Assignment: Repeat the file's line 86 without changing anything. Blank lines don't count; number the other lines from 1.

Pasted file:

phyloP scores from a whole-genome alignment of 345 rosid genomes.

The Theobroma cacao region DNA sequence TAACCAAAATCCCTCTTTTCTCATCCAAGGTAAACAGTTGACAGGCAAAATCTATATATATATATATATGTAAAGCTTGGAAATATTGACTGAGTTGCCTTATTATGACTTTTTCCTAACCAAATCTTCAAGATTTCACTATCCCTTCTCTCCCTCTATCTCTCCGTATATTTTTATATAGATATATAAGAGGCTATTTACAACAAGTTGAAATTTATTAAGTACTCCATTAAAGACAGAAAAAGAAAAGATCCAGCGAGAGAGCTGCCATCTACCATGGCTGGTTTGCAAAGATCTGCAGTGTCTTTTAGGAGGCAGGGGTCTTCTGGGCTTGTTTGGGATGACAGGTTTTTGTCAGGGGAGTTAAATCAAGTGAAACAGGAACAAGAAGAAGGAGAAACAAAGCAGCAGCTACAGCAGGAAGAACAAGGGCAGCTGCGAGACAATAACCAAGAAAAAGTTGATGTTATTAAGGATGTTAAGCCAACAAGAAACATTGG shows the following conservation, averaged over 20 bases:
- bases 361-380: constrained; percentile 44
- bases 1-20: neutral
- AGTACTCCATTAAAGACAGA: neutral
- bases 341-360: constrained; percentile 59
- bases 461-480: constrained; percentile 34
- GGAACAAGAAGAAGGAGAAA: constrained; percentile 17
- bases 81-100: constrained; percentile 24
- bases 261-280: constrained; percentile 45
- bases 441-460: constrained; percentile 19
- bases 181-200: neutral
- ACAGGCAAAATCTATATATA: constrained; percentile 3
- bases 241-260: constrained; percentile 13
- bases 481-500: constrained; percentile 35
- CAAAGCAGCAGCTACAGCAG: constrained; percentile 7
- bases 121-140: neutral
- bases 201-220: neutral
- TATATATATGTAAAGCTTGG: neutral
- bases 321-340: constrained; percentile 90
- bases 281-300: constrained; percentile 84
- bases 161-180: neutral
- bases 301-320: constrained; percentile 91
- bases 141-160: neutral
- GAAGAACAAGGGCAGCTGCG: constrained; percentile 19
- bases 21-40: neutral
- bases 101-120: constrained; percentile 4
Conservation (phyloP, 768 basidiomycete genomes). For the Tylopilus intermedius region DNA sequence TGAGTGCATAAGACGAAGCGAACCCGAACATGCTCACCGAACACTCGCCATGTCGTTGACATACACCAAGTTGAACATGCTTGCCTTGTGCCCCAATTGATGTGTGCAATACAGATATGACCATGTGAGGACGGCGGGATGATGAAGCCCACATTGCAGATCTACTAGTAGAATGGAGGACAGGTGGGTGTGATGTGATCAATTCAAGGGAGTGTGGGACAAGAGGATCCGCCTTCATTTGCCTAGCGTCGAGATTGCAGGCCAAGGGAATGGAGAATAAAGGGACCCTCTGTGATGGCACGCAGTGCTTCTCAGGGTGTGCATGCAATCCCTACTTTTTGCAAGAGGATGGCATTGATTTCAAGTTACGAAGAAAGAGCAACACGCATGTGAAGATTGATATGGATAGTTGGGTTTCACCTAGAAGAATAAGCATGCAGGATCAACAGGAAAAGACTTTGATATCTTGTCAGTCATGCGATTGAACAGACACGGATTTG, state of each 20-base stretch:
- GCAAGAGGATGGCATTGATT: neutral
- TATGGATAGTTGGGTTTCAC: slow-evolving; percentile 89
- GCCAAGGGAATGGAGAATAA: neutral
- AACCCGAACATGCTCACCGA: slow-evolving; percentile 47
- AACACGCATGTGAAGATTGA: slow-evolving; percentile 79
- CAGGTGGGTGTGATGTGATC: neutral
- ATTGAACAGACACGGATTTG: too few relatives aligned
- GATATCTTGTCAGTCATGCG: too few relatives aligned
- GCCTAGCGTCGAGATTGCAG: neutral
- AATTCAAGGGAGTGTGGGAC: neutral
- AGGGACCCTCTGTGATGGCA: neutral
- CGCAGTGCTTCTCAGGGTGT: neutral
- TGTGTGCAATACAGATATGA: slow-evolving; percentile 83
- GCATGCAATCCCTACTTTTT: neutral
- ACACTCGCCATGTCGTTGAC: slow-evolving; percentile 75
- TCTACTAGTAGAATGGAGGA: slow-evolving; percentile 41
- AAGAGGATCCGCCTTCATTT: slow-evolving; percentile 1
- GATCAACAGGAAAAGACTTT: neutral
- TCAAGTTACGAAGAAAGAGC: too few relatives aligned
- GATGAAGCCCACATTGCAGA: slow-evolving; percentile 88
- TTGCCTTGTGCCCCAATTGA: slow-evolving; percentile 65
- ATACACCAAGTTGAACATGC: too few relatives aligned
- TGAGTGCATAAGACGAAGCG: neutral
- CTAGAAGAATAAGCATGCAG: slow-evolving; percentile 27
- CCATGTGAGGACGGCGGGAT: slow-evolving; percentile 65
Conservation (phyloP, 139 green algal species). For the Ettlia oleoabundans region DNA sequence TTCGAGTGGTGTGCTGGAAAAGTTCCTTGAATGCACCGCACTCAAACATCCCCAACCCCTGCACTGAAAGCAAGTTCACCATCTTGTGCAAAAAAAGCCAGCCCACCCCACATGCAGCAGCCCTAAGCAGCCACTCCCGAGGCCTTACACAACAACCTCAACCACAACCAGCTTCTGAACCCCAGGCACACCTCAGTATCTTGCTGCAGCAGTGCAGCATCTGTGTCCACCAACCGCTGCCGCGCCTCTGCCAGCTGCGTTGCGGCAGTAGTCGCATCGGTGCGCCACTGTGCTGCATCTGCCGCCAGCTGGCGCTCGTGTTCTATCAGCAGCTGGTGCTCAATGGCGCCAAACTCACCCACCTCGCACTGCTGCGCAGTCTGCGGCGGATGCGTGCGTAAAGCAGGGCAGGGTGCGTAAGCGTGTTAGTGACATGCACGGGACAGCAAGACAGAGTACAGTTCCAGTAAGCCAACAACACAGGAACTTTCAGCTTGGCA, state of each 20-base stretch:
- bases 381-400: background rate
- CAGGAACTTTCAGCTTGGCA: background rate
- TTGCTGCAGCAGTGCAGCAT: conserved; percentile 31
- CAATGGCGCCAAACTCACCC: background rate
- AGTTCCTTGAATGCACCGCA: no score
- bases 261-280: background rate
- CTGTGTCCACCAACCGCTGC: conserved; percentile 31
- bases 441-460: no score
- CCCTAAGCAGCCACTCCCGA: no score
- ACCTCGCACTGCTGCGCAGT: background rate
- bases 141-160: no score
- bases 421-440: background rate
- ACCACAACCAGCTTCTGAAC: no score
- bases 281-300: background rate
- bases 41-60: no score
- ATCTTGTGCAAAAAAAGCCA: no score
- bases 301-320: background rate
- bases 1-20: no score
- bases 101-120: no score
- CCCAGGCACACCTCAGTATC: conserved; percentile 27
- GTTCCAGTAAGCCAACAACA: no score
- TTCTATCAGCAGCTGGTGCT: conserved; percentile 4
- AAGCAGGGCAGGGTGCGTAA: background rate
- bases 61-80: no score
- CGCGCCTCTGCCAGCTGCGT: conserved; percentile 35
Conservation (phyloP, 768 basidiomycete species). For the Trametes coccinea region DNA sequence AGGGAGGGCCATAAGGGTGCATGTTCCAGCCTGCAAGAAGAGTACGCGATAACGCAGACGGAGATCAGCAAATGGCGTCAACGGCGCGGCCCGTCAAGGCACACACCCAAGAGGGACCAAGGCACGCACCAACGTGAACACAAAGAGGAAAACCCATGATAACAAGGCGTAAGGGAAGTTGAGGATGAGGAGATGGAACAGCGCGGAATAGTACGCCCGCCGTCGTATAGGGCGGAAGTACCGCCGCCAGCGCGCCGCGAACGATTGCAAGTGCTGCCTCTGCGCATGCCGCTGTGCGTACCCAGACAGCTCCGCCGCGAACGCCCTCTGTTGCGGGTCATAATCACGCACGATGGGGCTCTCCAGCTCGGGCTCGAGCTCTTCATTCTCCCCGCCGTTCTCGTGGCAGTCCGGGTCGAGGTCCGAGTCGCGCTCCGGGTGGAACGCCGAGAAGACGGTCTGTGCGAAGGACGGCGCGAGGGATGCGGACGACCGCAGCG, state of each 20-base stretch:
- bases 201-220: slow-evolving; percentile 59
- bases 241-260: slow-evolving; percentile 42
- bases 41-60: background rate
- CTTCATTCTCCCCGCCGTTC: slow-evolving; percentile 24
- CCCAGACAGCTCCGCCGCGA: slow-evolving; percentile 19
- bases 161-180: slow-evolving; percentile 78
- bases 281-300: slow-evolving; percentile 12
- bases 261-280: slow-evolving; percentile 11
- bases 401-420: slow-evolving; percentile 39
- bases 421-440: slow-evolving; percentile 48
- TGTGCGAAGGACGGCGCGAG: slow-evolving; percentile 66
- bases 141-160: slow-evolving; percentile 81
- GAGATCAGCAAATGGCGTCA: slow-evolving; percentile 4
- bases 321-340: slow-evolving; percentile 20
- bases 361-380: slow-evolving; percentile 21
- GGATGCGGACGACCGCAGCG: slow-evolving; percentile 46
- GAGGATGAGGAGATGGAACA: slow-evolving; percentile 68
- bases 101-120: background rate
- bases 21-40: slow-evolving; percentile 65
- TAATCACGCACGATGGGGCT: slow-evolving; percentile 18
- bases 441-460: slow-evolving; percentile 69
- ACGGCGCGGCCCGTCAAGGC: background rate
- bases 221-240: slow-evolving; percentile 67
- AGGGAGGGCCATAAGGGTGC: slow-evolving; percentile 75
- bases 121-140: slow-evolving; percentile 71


- bases 161-180: slow-evolving; percentile 78